Crankshafts for precision machines must be accurately manufactured, or reassembled, to properly drive the engine components of the machines of which they are part. Methods and tools used in the manufacture of crankshafts are described in U.S. Pat. Nos. 4,979,335, 5,625,945 and 5,984,599. A most important aspect of such accurate manufacturing or reassembling is the alignment of the crankshaft sections. A crankshaft section usually comprises two “journals”, connected by a center pin, and one or more associated bearings. A “journal” is an annular disc, or “web”, with a peripheral pin transversely attached to it. Proper alignment of the crankshaft sections is particularly critical when the crankshaft sections are center sections of “pressed-together crankshafts”, that is, crankshafts where the connecting center pins of at least some of the sections are press fit to one or both of the journals to which they are connected. Press fitting is the assembling of any two machined pieces by creating a bond between them as a result of the fact that one of them has been inserted within the other, so as to be properly in place, by the use of force. For example, a round connecting center pin may be press fit to a journal by providing, in the journal, an orifice with a diameter between 0.0002 and 0.004 inches smaller than the diameter of the pin, and forcing the pin into the orifice by mechanical exertion. Pressed-together crankshafts are built and reassembled by manufacturers and rebuilders such as Kawasaki, Polaris, Yamaha and others for combustion engines with several cylinders and, in particular, for combustion engines for personal motorized watercrafts, snowmobiles and similar vehicles. In contrast to pressed-together crankshafts, “single-piece crankshafts” are designed so that the journals and connecting center pins of their sections form one solid single piece, and the crankshafts themselves are usually forged in one piece. As a result, the crankshaft sections of single-piece crankshafts normally remain aligned so long as the main shaft is not accidentally bent. The crankshaft sections of pressed-together crankshafts, on the other hand, exhibit a tendency to fall out of phase during operation and as a result of normal tear and wear due to extended use. When this happens, the engines do not operate properly, or simply stop running, and they have to be taken apart so that the crankshaft sections may be properly aligned. Also, crankshafts often have to be taken apart to replace defective bearings and perform repairs or maintenance. When taken apart, the crankshaft sections usually fall out of phase and have to be re-aligned. Since crankshaft sections usually include two journals, the alignment of crankshaft sections is sometimes also referred to as the “alignment of crankshaft journals”. Conventional crankshaft alignment techniques can be cumbersome and time-consuming, and add substantial costs to the building and reassembling of crankshafts, particularly when the crankshafts are pressed-together crankshafts. It is apparent that a need exists, then, to provide a technique and a tool for properly and quickly aligning crankshaft sections, and, in particular, for properly and quickly aligning crankshaft sections of pressed-together crankshafts in minimum time and with minimum expense.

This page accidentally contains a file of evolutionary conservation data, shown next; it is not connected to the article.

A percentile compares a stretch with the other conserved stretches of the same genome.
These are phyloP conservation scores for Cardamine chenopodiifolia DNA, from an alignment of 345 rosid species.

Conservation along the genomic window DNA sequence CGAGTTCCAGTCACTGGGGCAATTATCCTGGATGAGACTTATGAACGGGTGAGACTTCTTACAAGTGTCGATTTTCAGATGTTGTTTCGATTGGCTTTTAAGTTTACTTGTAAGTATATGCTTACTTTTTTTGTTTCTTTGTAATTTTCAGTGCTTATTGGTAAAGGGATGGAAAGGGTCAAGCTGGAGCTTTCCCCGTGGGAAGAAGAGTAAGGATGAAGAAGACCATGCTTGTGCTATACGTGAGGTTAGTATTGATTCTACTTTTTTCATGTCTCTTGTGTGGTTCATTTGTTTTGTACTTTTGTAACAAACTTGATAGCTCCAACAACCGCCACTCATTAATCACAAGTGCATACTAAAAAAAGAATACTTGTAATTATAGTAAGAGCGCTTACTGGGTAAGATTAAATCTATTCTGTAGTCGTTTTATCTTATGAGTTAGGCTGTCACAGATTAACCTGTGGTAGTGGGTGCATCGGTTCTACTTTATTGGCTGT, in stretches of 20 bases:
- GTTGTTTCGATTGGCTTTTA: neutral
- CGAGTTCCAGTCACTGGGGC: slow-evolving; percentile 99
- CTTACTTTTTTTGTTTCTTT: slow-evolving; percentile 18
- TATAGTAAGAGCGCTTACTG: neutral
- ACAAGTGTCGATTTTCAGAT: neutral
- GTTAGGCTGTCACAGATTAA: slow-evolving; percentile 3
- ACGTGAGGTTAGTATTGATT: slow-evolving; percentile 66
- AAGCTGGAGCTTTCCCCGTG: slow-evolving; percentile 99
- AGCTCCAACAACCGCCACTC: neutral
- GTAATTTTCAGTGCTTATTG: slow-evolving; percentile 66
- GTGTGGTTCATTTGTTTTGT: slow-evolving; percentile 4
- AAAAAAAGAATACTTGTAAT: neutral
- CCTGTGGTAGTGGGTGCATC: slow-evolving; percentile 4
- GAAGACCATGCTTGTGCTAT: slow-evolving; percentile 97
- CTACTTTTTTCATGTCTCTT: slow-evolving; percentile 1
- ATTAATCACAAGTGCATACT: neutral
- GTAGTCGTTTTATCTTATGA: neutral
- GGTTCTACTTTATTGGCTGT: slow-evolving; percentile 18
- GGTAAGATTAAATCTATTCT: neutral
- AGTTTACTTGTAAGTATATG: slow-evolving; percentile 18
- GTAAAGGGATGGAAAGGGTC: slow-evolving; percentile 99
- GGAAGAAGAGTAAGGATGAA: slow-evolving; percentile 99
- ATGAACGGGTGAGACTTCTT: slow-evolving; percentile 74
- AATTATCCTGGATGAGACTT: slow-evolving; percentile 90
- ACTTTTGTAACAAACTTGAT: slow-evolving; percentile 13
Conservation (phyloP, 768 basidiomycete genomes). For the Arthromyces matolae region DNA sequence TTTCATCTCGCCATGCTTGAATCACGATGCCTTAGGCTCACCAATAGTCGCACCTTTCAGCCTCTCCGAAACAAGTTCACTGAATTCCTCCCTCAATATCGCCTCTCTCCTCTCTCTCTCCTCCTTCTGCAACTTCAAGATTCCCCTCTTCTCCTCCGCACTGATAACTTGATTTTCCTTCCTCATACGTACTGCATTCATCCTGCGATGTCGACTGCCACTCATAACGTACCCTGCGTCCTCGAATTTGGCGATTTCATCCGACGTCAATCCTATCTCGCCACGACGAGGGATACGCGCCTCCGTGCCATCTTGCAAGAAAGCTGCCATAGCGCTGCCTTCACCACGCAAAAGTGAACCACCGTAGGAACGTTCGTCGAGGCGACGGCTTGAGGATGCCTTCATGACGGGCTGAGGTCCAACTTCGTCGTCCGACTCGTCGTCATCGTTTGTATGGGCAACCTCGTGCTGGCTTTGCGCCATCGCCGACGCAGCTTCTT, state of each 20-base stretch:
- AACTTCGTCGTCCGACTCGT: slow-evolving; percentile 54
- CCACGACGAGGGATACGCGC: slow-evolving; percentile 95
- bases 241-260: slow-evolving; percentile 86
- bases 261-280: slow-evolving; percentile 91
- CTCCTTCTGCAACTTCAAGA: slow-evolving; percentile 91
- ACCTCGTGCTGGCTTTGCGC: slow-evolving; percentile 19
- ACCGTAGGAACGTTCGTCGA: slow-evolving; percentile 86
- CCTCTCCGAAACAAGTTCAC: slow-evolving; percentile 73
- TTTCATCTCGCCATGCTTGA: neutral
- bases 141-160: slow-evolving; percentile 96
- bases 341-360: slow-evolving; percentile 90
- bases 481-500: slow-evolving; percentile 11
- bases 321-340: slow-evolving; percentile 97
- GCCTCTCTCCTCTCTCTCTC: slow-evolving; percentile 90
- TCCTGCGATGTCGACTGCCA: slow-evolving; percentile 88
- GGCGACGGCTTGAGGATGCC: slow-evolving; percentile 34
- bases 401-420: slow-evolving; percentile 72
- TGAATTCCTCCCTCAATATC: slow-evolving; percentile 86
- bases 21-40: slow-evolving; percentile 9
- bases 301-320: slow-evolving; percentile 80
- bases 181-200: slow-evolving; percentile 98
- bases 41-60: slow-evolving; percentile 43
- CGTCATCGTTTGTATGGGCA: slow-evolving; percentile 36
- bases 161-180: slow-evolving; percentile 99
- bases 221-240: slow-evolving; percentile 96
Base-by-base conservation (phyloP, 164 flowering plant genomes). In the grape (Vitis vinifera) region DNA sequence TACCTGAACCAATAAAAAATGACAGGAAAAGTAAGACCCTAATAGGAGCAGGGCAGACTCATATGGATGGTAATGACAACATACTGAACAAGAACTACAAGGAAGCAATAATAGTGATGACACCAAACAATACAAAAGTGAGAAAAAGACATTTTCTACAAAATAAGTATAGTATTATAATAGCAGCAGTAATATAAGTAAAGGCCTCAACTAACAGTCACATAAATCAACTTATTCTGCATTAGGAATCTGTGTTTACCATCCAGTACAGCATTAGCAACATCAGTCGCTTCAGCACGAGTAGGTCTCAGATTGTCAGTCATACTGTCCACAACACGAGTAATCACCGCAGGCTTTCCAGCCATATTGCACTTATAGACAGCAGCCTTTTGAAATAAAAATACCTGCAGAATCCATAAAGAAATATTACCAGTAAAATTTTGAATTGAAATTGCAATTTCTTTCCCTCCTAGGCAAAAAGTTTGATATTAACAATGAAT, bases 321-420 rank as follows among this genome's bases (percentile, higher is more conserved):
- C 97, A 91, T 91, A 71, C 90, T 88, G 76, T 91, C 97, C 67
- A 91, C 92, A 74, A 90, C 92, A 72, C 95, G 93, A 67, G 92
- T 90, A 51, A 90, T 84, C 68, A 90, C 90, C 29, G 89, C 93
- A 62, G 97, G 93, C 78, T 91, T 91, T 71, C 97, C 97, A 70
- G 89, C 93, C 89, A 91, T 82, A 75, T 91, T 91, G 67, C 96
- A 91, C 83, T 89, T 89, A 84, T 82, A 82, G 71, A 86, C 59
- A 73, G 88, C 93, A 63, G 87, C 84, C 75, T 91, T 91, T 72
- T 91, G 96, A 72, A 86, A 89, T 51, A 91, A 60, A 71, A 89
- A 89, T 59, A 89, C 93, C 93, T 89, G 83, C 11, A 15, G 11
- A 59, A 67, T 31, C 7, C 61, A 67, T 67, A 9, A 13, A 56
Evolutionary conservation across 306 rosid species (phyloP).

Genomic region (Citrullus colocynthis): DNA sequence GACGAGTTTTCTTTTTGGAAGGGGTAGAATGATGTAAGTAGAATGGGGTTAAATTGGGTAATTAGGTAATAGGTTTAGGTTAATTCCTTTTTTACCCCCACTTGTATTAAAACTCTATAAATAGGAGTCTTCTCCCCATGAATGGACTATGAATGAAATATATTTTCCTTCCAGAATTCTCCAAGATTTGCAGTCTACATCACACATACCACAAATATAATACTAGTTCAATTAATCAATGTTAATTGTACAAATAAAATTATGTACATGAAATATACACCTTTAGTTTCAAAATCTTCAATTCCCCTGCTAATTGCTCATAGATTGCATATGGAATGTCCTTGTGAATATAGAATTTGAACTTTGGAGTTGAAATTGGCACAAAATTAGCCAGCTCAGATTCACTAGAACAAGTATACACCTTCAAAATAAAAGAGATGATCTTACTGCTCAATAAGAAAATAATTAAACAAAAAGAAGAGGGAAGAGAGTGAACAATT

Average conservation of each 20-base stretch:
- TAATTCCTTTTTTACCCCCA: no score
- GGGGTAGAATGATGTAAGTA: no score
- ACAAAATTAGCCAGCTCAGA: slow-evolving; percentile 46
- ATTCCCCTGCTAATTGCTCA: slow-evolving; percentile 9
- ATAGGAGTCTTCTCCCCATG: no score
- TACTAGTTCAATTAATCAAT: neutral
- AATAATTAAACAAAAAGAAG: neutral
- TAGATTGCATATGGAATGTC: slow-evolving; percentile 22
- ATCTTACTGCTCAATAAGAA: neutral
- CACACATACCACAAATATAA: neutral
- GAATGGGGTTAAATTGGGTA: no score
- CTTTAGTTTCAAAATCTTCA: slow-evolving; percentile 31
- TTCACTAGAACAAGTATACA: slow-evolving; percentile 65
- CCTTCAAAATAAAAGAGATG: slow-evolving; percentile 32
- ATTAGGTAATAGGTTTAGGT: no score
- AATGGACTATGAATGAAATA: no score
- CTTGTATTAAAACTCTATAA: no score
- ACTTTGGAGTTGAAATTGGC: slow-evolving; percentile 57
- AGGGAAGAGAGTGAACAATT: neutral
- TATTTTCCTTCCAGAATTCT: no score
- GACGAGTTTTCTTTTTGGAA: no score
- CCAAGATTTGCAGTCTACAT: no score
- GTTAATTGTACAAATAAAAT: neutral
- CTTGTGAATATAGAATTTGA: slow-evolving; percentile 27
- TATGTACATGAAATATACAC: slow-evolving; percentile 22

SUMMARY OF THE INVENTION